Dear Dana is a bi-weekly advice column for humans who engage in romantic relationships. Please send your dilemmas, issues, conundrums, assumptions, conflicts, anxieties, worriments, obstacles, complications, predicaments, queries, questions, and any other synonyms for “problems” to firstname.lastname@example.org.
I’ve been dating my girlfriend for three years and we live together. We both have full-time jobs and extracurricular activities that take up much of our evenings and weekends—she’s getting her PhD and I’m writing and producing plays. Everyone tells me that we should set aside a date night, because love requires effort, etc. etc. By no means do I see myself as a love sloth, but my partner and I are really busy, and more often than not we forgo date night to cuddle on the couch. Are we realistic or destined to fail?
Concerned from Cambridge
Dear Concerned from Cambridge:
So many people tell you that love is supposed to be unrealistically wonderful. On your 450th date you’re supposed to feel the same rush of excitement as you did on your third date. After you have four children you’re supposed to go on date nights once a week. You’re supposed to create and receive constant, unending, incredibly detailed and planned romantic gestures. Your love is supposed to be amazing and perfect all of the time.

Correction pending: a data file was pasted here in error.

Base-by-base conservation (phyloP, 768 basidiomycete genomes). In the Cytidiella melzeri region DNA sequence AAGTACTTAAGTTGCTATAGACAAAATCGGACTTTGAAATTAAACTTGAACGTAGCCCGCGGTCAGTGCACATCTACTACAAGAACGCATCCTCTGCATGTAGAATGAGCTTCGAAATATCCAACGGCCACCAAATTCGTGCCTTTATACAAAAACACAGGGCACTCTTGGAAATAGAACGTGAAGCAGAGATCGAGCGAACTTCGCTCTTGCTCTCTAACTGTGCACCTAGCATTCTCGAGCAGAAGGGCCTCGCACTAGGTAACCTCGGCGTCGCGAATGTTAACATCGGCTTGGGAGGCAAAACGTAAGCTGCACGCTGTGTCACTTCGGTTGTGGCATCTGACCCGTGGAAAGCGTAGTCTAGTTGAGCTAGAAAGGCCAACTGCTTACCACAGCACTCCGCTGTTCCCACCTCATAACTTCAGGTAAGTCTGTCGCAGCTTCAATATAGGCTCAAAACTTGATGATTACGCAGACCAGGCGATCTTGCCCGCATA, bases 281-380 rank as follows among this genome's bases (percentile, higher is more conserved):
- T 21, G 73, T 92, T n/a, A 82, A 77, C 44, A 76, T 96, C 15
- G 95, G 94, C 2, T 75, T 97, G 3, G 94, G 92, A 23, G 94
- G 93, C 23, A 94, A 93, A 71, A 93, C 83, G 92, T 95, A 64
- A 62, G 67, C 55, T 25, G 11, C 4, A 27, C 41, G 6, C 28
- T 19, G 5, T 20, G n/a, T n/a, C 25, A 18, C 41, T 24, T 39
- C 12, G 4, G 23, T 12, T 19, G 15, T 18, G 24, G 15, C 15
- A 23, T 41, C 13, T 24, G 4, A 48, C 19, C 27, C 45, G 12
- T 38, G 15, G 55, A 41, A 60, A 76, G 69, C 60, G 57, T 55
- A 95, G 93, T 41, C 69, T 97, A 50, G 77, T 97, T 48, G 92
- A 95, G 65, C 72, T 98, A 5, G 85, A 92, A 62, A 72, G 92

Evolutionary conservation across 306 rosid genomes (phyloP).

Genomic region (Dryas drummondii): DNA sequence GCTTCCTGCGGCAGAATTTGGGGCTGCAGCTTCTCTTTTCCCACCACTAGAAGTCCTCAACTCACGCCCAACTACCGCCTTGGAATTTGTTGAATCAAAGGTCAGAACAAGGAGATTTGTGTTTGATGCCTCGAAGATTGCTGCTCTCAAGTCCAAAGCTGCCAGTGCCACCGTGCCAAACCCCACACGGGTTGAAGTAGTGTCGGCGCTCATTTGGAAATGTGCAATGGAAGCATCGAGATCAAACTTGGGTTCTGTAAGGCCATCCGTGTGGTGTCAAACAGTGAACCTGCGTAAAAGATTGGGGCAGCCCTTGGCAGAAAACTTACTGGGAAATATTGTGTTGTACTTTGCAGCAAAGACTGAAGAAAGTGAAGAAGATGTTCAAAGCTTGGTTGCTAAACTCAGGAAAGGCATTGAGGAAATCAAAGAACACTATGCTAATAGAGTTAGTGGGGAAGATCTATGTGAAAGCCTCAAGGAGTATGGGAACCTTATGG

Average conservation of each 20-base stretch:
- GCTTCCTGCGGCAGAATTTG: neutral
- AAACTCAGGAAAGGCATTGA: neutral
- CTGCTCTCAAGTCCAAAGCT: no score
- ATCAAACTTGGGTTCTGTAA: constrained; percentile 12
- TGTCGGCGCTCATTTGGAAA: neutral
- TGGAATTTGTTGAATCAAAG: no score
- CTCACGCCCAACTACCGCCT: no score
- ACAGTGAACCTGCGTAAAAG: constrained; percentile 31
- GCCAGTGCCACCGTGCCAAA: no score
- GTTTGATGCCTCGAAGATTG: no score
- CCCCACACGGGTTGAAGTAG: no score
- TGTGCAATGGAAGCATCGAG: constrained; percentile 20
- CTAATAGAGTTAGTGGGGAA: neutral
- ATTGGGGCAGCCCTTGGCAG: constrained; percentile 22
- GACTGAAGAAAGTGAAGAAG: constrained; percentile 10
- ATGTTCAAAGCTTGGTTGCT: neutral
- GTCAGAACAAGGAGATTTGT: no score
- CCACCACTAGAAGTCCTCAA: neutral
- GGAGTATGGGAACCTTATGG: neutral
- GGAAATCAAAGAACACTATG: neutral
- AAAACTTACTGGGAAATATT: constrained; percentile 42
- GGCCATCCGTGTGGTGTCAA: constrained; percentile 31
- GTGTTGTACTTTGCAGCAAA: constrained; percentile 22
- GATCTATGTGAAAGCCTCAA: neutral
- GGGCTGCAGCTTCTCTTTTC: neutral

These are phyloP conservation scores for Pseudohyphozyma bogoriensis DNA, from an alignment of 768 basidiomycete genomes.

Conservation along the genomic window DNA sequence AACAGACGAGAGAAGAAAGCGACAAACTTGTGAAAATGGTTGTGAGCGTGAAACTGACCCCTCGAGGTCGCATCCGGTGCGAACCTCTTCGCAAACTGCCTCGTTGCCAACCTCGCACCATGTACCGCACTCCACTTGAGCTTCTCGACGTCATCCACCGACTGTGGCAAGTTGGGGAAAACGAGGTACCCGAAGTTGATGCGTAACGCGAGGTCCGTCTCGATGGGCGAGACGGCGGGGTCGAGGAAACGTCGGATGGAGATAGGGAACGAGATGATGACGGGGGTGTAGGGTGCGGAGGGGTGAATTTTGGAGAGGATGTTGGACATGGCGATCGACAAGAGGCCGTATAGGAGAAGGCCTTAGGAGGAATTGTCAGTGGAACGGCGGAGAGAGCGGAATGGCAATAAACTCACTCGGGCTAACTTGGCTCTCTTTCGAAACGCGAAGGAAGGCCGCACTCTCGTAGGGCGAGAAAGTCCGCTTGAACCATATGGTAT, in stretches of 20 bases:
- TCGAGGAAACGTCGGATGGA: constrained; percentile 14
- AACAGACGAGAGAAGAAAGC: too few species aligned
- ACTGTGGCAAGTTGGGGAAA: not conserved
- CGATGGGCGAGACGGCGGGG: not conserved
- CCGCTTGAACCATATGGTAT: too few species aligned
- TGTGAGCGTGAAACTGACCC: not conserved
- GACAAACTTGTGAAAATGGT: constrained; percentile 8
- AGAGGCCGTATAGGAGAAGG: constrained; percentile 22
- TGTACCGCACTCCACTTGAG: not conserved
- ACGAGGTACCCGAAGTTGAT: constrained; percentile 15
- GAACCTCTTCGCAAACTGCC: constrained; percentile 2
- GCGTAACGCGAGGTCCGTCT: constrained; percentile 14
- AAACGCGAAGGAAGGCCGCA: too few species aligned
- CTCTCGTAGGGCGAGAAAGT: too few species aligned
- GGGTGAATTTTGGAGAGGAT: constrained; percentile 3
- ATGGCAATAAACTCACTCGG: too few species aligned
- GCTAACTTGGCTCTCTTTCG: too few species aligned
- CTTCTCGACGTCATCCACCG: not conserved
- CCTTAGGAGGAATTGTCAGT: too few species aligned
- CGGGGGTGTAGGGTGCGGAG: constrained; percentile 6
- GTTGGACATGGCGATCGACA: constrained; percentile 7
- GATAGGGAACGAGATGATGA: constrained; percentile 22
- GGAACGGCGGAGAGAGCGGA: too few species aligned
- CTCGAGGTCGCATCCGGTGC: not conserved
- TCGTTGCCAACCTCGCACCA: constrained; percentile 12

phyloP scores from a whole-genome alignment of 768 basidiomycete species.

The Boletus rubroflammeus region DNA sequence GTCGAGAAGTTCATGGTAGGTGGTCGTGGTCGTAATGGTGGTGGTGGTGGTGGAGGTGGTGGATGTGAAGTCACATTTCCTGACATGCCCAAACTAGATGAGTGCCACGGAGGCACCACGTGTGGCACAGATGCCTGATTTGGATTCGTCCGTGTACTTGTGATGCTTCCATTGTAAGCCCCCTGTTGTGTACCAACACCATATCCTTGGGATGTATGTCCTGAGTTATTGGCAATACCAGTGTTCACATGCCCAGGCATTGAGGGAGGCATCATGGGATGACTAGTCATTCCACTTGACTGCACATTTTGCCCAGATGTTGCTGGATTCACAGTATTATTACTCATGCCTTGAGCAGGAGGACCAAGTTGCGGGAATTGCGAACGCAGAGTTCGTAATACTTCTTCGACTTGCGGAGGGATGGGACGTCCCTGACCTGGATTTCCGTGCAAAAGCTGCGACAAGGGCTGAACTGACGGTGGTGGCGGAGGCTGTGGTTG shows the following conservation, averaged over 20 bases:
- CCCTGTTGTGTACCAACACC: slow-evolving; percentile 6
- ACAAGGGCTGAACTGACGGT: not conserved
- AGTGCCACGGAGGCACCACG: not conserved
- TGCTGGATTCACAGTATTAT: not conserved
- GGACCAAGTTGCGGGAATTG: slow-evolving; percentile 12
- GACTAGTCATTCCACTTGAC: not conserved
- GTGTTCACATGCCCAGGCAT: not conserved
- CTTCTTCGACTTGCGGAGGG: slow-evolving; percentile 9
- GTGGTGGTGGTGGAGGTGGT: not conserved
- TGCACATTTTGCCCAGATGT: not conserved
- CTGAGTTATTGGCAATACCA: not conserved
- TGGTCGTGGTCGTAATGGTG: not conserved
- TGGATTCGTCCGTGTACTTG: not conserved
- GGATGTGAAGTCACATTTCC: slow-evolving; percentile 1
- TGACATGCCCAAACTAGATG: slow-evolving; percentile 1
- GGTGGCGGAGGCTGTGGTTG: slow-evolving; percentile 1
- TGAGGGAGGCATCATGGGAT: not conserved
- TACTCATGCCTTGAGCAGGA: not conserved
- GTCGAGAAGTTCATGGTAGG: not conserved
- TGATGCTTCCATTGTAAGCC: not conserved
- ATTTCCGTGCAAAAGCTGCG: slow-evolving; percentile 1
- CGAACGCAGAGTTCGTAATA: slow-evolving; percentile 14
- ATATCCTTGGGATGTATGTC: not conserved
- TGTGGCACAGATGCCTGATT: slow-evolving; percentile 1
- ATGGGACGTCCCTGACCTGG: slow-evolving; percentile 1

When you start dating someone, when you first fall in love with them, they excite you. They make your heart race and blood move to the surface of your skin. Your pupils dilate so you can drink all of them in. Your brain is bathed in a potent bath of chemicals: adrenaline, dopamine, serotonin, which are the exact same chemicals that are released during a cocaine high. You feel amazing because you are high, you are drugged, and you want it to keep going. Your love enters the room and your stomach flips. You think about them all of the time. You don’t sleep because you just want to stay awake and stare at the other person. Life is beautiful and perfect now that you found each other.
But then time goes on and, like nicotine and cocaine and all good things that go bad, you can’t sustain that initial level of excitement. Your body doesn’t want to. Your body wants normal, so eventually love becomes normal. And the person you love transitions from a stimulant to a relaxant. You see your love and muscles let go, your breathing slows, and new chemicals take over: oxytocin and vasopressin. When you’re together, you’re calm. And calm bitches love to sit on the couch and watch movies.
But some people miss the initial passion. They want that first, fierce high again and again and again. So they sate their cravings by continually starting new relationships with new people, or by putting their current relationship in jeopardy so they can feel that exquisite relief when it’s saved.
Friday night you’re feeling itchy and bored so you pick a fight with your spouse. During the fight you have the opportunity to deescalate but instead you decide to bring up that one time your partner had dinner with her ex-girlfriend without telling you first so you both get totally emotionally overcharged and have a yell-filled, plate-smashing, super horrific evening. You sleep in separate rooms, and spend the next day not speaking and silently seething. And then, one of you breaks. He buys you flowers. She says she’s sorry. And then you’re kissing, groping, in a heap on the kitchen floor just going at it. By Saturday night you’re a glow—you’re so in love! It was all a silly misunderstanding that will reoccur whenever you’re bored.